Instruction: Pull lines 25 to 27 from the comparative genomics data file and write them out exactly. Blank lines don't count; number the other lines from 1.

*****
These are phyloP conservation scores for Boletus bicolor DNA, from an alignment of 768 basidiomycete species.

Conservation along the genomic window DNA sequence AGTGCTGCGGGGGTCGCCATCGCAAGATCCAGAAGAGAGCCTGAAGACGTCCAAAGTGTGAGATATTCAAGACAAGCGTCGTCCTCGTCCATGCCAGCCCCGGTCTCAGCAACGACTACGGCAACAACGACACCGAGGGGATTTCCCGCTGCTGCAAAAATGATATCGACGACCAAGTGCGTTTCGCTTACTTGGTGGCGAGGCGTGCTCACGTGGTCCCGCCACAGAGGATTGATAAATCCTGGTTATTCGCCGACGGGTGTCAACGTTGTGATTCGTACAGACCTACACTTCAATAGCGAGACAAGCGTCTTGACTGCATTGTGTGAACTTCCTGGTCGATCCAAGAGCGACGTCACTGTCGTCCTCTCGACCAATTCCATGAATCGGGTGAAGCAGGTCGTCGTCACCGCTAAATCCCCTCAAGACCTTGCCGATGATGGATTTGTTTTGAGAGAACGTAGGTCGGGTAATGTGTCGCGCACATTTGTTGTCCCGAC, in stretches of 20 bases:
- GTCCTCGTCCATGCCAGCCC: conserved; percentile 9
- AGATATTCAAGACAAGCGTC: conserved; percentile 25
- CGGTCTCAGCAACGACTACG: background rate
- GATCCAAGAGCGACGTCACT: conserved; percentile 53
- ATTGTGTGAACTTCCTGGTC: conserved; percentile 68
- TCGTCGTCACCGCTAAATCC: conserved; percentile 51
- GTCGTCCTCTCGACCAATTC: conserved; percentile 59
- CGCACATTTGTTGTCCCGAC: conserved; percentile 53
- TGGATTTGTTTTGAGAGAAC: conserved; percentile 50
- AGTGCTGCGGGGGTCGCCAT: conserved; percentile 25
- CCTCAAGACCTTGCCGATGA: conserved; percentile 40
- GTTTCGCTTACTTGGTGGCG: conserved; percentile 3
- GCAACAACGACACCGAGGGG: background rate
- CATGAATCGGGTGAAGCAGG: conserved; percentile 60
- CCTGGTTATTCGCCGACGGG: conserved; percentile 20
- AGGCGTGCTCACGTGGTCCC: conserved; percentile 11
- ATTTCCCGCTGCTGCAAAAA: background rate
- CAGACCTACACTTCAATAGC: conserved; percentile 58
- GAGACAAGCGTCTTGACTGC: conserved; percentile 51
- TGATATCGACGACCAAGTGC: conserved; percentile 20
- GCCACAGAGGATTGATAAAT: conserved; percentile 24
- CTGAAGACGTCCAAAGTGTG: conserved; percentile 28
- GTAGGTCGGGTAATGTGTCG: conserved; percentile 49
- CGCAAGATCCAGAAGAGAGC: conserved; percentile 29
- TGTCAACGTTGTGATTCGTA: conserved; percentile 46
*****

- GTAGGTCGGGTAATGTGTCG: conserved; percentile 49
- CGCAAGATCCAGAAGAGAGC: conserved; percentile 29
- TGTCAACGTTGTGATTCGTA: conserved; percentile 46